Overall, Toyota issued these recalls relatively promptly after receiving information about problems. While the government fined Toyota for a delay in recalling, this delay pales in comparison to the delays of GM discussed below. Toyota did, however, mess up the public relations side of these recalls, with the public receiving somewhat confusing information about the actual cause of the problem.
The GM Recalls – Saving 90 Cents Per Vehicle is Worth More than 13+ Lives
GM has also been in the news for its recalls. The problem at GM was an incorrectly designed ignition switch that could turn off while driving. Unfortunately, without engine power, the vehicle lost its power steering, power-assisted brakes, and function of the airbags. Hence it gets more difficult to steer, more difficult to brake, and if you hit something your airbags wouldn’t deploy. GM issued a recall in 2014.
However, as it turns out, GM had known about the problem since 2005. Fixing the problem would have cost $0.90 per vehicle, whereas the expected warranty costs were only around $0.10-0.15 per vehicle (see email excerpt below). Later reports claimed a cost of only $0.57 to fix the switch.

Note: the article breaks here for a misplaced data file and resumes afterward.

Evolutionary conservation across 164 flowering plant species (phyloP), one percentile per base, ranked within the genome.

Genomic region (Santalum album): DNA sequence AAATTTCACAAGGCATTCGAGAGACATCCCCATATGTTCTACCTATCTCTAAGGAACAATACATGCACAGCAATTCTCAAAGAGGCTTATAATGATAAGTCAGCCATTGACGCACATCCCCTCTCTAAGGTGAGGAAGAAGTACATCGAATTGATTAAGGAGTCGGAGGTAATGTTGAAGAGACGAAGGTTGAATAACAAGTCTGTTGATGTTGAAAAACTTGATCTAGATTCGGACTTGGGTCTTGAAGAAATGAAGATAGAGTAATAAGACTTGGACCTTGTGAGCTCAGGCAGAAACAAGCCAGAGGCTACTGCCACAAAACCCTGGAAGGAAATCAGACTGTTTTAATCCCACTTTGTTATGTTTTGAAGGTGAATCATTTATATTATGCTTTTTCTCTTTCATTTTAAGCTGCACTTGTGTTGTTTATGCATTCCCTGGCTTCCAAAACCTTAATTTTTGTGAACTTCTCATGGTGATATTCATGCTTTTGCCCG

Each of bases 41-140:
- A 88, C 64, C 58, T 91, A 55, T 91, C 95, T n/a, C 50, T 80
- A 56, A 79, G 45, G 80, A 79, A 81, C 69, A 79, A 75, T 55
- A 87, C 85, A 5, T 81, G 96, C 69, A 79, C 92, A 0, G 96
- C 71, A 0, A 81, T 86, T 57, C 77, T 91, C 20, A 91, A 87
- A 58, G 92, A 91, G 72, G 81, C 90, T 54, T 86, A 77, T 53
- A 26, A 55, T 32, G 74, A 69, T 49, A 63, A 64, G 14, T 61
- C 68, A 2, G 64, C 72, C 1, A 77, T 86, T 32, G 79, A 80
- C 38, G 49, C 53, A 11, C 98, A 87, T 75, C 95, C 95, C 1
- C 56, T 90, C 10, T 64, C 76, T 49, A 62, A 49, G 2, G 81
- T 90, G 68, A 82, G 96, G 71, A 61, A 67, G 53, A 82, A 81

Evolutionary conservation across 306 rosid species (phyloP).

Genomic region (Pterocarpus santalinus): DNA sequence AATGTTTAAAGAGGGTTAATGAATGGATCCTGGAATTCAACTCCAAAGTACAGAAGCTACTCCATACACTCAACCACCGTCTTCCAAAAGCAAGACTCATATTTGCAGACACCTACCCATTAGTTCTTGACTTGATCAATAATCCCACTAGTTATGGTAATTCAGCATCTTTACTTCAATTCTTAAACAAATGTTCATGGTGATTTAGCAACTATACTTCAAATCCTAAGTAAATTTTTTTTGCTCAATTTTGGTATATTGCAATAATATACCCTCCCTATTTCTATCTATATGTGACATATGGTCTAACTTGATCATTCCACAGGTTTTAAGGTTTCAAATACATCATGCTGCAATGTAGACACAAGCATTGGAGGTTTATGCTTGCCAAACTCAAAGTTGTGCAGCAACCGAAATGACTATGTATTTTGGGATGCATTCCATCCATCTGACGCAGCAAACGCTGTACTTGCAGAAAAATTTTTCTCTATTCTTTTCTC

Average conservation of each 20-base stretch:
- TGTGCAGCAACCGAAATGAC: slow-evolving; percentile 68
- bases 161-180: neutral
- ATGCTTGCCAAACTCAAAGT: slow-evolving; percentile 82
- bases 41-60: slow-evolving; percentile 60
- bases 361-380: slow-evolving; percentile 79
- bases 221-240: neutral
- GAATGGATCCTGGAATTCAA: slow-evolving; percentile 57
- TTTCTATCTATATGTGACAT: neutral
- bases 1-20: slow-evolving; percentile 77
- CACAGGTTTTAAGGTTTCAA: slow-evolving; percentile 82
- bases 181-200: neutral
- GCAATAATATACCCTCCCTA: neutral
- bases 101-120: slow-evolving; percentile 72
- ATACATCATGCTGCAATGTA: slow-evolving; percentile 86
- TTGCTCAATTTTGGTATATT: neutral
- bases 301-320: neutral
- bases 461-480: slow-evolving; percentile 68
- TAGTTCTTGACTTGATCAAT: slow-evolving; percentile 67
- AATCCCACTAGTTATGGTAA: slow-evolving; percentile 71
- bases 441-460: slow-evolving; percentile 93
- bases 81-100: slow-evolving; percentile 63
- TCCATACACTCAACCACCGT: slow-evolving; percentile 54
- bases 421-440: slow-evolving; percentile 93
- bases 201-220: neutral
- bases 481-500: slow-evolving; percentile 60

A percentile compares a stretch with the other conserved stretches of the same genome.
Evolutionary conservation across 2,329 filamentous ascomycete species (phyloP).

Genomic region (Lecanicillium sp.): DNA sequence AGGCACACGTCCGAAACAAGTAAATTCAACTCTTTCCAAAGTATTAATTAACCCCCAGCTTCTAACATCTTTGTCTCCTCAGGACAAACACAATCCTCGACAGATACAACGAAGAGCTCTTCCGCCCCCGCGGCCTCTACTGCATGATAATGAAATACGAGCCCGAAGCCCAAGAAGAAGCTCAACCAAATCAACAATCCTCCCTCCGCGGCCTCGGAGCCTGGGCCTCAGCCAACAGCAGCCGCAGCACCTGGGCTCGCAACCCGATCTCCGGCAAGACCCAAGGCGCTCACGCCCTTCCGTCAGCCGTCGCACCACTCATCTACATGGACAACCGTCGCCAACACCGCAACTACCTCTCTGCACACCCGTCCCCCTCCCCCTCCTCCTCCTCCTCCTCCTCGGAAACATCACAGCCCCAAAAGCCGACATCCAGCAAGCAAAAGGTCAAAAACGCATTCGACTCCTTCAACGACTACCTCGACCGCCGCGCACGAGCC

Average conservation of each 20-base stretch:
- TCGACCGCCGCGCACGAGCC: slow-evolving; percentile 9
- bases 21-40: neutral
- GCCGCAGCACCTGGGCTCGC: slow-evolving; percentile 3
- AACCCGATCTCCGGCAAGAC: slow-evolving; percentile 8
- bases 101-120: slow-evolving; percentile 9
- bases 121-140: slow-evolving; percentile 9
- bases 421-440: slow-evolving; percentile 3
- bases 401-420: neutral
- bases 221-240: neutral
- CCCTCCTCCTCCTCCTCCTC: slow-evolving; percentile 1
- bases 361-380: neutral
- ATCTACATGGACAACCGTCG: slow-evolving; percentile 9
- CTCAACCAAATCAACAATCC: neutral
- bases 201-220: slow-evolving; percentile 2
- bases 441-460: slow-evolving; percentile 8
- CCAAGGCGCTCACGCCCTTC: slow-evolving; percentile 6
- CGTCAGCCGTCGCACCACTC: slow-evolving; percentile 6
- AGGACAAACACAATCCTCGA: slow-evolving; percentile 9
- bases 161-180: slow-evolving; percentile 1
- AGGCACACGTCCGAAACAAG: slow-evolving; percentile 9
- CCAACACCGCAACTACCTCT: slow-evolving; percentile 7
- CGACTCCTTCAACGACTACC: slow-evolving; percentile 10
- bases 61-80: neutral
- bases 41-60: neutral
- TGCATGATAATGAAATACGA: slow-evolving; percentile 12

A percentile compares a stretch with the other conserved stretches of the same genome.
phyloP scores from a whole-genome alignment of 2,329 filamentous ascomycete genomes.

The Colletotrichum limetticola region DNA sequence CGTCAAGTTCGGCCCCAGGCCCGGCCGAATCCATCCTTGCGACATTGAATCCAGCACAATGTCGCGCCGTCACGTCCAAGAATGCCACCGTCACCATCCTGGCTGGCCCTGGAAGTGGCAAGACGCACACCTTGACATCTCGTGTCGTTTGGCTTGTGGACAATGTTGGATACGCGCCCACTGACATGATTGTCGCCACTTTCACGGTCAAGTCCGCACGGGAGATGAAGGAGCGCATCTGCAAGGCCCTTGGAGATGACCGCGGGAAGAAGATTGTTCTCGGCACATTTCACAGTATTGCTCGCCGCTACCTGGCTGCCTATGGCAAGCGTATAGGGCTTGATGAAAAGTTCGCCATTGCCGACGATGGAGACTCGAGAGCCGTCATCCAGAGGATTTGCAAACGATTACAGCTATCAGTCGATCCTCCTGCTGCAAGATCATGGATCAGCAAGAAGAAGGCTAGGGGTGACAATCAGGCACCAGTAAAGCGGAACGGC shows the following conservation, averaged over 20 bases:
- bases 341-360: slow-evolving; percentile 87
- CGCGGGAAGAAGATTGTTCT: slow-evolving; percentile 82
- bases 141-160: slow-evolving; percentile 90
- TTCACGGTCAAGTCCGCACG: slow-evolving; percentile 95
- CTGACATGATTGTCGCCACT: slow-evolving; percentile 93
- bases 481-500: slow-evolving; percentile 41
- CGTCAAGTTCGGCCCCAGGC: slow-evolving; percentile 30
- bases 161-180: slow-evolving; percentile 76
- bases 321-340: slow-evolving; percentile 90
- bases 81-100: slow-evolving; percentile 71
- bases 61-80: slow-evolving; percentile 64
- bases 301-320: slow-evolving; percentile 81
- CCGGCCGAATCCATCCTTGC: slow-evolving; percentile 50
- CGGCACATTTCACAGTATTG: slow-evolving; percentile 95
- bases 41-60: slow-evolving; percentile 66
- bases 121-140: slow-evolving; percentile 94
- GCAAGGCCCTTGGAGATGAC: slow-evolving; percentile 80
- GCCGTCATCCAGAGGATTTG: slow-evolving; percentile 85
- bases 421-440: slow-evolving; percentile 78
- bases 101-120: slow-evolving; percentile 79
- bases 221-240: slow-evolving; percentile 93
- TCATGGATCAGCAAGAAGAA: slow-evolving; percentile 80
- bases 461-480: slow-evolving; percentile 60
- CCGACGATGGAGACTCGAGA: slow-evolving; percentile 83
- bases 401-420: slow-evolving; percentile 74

Hence, GM decided not to fix the problem and also not to release information about it to the public or the authorities. Subsequently, the problem continued and the death toll mounted. In May 2007, GM finally decided to fix the problem for new cars but not to recall the older vehicles.
However, when fixing the problem for the new car, they made a major mistake. They did not give the new part a new part number! There is a solid rule in industry that a new part must have a new part number to keep track of what is what. This leads to suspicion that this may have been a move to hide evidence. Hence it seems that they not only delayed the new part and the recall, but also may have tried to hide the evidence.
So far, GM officially claims only 13 deaths associated with the faulty switch, although other sources claim higher numbers up to 300 fatalities and more.
Even as evidence of GM dragging its feet is mounting, there is new information about a similar case regarding GM airbag recalls. In March, GM submitted a less-urgent customer-satisfaction campaign related to airbag problems. The very next day, the NHTSA forced GM to upgrade this to a full recall. Again, GM had known about this problem since 2008 and acted on it only in 2014.
The cost of the ignition recall is now at $1.3 billion, with possibly more to come. This by far exceeds the initial estimate of $0.10-$0.15 per vehicle.